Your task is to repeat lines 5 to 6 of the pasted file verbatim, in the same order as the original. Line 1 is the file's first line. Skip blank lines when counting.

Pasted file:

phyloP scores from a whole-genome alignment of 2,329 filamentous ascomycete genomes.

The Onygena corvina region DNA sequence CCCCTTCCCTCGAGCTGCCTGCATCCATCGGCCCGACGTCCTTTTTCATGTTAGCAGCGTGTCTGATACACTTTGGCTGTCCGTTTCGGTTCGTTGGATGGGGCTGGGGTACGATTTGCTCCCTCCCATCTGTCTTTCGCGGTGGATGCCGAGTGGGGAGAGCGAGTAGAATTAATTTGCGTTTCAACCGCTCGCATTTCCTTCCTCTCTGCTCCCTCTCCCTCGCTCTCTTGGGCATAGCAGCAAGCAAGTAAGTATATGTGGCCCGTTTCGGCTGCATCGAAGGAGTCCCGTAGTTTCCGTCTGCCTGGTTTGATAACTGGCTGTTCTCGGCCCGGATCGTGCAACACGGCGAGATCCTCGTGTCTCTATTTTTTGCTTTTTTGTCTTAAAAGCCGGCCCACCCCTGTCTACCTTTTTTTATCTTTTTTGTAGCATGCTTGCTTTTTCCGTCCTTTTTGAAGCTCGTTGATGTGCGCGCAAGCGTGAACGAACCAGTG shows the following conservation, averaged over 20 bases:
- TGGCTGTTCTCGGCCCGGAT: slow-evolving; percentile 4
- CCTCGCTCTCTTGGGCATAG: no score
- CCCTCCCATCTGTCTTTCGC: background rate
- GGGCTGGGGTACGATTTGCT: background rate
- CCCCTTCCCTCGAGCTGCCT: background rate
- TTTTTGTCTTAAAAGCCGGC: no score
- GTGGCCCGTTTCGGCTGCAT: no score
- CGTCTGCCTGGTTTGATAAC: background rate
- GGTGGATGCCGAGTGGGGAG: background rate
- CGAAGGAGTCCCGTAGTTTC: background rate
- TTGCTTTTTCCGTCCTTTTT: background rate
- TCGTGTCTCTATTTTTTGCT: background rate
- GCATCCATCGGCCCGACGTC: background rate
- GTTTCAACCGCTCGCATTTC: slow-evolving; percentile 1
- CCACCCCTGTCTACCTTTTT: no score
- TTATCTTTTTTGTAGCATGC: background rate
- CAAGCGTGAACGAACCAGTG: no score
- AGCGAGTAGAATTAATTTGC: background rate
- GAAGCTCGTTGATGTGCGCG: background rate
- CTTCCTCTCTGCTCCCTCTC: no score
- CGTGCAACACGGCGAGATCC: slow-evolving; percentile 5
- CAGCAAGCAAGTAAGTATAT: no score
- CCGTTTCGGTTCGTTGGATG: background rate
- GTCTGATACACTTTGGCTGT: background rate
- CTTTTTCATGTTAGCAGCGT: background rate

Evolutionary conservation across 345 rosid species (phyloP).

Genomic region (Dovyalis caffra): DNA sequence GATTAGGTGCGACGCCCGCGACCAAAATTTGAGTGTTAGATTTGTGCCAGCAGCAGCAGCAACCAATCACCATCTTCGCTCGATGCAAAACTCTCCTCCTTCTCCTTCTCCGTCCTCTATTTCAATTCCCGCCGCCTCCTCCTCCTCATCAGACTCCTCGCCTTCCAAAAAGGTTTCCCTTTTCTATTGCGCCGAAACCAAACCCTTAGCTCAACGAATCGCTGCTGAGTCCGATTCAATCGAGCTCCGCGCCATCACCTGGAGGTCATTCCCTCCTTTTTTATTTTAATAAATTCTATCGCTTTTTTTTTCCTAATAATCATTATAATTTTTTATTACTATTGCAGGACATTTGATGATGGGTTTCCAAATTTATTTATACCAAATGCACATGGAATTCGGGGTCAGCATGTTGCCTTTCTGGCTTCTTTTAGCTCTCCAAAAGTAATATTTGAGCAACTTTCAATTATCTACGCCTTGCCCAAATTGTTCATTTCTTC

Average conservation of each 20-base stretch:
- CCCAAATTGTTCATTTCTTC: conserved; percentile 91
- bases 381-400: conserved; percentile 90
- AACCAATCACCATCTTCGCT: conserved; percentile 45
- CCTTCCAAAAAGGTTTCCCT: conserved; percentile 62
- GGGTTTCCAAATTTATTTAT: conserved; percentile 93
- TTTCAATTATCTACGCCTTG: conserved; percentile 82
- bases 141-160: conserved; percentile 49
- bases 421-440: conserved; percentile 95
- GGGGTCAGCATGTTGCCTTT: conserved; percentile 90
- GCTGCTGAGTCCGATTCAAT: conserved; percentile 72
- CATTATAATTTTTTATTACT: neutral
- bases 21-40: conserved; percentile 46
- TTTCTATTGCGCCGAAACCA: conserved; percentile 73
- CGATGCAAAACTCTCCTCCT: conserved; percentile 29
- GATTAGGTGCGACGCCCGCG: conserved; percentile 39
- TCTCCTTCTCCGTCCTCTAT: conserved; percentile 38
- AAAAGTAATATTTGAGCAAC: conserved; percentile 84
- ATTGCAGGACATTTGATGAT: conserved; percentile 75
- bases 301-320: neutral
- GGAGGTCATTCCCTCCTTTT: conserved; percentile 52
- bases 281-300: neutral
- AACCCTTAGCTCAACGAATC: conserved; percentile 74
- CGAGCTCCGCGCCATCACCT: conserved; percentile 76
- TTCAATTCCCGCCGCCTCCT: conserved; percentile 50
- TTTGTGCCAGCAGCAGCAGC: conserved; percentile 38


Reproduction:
- CCCTCCCATCTGTCTTTCGC: background rate
- GGGCTGGGGTACGATTTGCT: background rate